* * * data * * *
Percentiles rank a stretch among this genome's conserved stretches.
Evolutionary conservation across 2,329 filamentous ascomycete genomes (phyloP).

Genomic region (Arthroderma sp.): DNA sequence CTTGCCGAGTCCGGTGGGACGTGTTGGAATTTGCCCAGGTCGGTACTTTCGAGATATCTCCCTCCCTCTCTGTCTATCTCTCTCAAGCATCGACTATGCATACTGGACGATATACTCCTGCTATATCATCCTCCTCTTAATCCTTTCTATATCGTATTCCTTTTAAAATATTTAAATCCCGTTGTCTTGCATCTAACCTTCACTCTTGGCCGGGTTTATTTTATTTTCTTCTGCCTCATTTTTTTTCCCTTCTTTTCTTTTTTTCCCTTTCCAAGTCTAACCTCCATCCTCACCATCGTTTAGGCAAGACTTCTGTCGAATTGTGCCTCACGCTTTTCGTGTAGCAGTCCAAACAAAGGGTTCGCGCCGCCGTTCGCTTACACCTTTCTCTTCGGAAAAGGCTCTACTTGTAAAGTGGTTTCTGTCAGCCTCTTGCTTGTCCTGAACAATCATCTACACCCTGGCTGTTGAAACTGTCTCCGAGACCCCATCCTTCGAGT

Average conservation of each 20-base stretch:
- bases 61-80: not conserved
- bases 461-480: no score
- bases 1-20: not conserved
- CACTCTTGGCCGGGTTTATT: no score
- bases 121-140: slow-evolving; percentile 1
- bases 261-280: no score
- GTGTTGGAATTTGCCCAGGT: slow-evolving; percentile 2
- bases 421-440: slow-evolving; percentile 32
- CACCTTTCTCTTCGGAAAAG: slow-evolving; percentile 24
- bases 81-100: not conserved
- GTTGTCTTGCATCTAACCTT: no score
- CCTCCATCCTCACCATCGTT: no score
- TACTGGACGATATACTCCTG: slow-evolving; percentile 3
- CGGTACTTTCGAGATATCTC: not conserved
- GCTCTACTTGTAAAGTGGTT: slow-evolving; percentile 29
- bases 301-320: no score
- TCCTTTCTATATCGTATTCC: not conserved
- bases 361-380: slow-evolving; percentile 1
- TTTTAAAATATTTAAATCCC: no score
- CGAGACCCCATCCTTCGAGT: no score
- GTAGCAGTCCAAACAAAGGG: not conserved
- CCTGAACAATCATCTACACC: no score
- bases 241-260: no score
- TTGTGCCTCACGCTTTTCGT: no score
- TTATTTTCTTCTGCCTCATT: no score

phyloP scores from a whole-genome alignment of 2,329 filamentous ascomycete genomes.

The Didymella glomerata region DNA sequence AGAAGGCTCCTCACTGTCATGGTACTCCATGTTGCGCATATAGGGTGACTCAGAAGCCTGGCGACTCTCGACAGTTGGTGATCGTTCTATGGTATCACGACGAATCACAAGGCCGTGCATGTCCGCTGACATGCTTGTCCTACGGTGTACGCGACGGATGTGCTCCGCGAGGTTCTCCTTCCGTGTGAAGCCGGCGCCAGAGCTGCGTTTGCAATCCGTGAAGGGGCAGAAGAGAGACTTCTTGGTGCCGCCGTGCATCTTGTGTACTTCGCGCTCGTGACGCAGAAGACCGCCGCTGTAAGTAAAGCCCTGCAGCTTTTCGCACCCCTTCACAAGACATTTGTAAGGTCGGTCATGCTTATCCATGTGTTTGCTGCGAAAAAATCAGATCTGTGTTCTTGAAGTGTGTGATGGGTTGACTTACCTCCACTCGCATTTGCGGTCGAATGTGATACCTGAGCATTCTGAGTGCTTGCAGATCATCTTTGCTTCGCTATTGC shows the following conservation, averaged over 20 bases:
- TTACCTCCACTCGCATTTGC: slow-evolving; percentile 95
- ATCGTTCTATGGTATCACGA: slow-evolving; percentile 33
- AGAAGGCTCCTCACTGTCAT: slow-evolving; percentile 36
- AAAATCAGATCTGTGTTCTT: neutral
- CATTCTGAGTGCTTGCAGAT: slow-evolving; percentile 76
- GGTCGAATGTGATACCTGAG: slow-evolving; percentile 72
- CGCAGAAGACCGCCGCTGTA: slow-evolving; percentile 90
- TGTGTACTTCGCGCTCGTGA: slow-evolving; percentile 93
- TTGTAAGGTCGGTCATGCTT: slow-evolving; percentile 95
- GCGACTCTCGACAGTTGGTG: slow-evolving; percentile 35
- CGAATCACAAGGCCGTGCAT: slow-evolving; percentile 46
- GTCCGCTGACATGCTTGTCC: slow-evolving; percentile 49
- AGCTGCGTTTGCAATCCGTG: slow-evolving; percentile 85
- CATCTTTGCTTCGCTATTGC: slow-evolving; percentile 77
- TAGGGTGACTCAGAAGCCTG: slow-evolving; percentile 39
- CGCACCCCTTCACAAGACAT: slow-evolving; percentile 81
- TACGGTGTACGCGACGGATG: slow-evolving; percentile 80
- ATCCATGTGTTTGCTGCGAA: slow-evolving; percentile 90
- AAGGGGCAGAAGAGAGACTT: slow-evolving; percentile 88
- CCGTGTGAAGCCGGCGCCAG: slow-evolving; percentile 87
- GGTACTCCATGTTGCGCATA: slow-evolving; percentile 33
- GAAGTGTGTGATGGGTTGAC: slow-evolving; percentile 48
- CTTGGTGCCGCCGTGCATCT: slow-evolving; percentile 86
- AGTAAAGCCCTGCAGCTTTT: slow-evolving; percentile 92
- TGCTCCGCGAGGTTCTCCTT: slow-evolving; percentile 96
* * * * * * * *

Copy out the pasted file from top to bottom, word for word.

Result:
Percentiles rank a stretch among this genome's conserved stretches.
Evolutionary conservation across 2,329 filamentous ascomycete genomes (phyloP).

Genomic region (Arthroderma sp.): DNA sequence CTTGCCGAGTCCGGTGGGACGTGTTGGAATTTGCCCAGGTCGGTACTTTCGAGATATCTCCCTCCCTCTCTGTCTATCTCTCTCAAGCATCGACTATGCATACTGGACGATATACTCCTGCTATATCATCCTCCTCTTAATCCTTTCTATATCGTATTCCTTTTAAAATATTTAAATCCCGTTGTCTTGCATCTAACCTTCACTCTTGGCCGGGTTTATTTTATTTTCTTCTGCCTCATTTTTTTTCCCTTCTTTTCTTTTTTTCCCTTTCCAAGTCTAACCTCCATCCTCACCATCGTTTAGGCAAGACTTCTGTCGAATTGTGCCTCACGCTTTTCGTGTAGCAGTCCAAACAAAGGGTTCGCGCCGCCGTTCGCTTACACCTTTCTCTTCGGAAAAGGCTCTACTTGTAAAGTGGTTTCTGTCAGCCTCTTGCTTGTCCTGAACAATCATCTACACCCTGGCTGTTGAAACTGTCTCCGAGACCCCATCCTTCGAGT

Average conservation of each 20-base stretch:
- bases 61-80: not conserved
- bases 461-480: no score
- bases 1-20: not conserved
- CACTCTTGGCCGGGTTTATT: no score
- bases 121-140: slow-evolving; percentile 1
- bases 261-280: no score
- GTGTTGGAATTTGCCCAGGT: slow-evolving; percentile 2
- bases 421-440: slow-evolving; percentile 32
- CACCTTTCTCTTCGGAAAAG: slow-evolving; percentile 24
- bases 81-100: not conserved
- GTTGTCTTGCATCTAACCTT: no score
- CCTCCATCCTCACCATCGTT: no score
- TACTGGACGATATACTCCTG: slow-evolving; percentile 3
- CGGTACTTTCGAGATATCTC: not conserved
- GCTCTACTTGTAAAGTGGTT: slow-evolving; percentile 29
- bases 301-320: no score
- TCCTTTCTATATCGTATTCC: not conserved
- bases 361-380: slow-evolving; percentile 1
- TTTTAAAATATTTAAATCCC: no score
- CGAGACCCCATCCTTCGAGT: no score
- GTAGCAGTCCAAACAAAGGG: not conserved
- CCTGAACAATCATCTACACC: no score
- bases 241-260: no score
- TTGTGCCTCACGCTTTTCGT: no score
- TTATTTTCTTCTGCCTCATT: no score

phyloP scores from a whole-genome alignment of 2,329 filamentous ascomycete genomes.

The Didymella glomerata region DNA sequence AGAAGGCTCCTCACTGTCATGGTACTCCATGTTGCGCATATAGGGTGACTCAGAAGCCTGGCGACTCTCGACAGTTGGTGATCGTTCTATGGTATCACGACGAATCACAAGGCCGTGCATGTCCGCTGACATGCTTGTCCTACGGTGTACGCGACGGATGTGCTCCGCGAGGTTCTCCTTCCGTGTGAAGCCGGCGCCAGAGCTGCGTTTGCAATCCGTGAAGGGGCAGAAGAGAGACTTCTTGGTGCCGCCGTGCATCTTGTGTACTTCGCGCTCGTGACGCAGAAGACCGCCGCTGTAAGTAAAGCCCTGCAGCTTTTCGCACCCCTTCACAAGACATTTGTAAGGTCGGTCATGCTTATCCATGTGTTTGCTGCGAAAAAATCAGATCTGTGTTCTTGAAGTGTGTGATGGGTTGACTTACCTCCACTCGCATTTGCGGTCGAATGTGATACCTGAGCATTCTGAGTGCTTGCAGATCATCTTTGCTTCGCTATTGC shows the following conservation, averaged over 20 bases:
- TTACCTCCACTCGCATTTGC: slow-evolving; percentile 95
- ATCGTTCTATGGTATCACGA: slow-evolving; percentile 33
- AGAAGGCTCCTCACTGTCAT: slow-evolving; percentile 36
- AAAATCAGATCTGTGTTCTT: neutral
- CATTCTGAGTGCTTGCAGAT: slow-evolving; percentile 76
- GGTCGAATGTGATACCTGAG: slow-evolving; percentile 72
- CGCAGAAGACCGCCGCTGTA: slow-evolving; percentile 90
- TGTGTACTTCGCGCTCGTGA: slow-evolving; percentile 93
- TTGTAAGGTCGGTCATGCTT: slow-evolving; percentile 95
- GCGACTCTCGACAGTTGGTG: slow-evolving; percentile 35
- CGAATCACAAGGCCGTGCAT: slow-evolving; percentile 46
- GTCCGCTGACATGCTTGTCC: slow-evolving; percentile 49
- AGCTGCGTTTGCAATCCGTG: slow-evolving; percentile 85
- CATCTTTGCTTCGCTATTGC: slow-evolving; percentile 77
- TAGGGTGACTCAGAAGCCTG: slow-evolving; percentile 39
- CGCACCCCTTCACAAGACAT: slow-evolving; percentile 81
- TACGGTGTACGCGACGGATG: slow-evolving; percentile 80
- ATCCATGTGTTTGCTGCGAA: slow-evolving; percentile 90
- AAGGGGCAGAAGAGAGACTT: slow-evolving; percentile 88
- CCGTGTGAAGCCGGCGCCAG: slow-evolving; percentile 87
- GGTACTCCATGTTGCGCATA: slow-evolving; percentile 33
- GAAGTGTGTGATGGGTTGAC: slow-evolving; percentile 48
- CTTGGTGCCGCCGTGCATCT: slow-evolving; percentile 86
- AGTAAAGCCCTGCAGCTTTT: slow-evolving; percentile 92
- TGCTCCGCGAGGTTCTCCTT: slow-evolving; percentile 96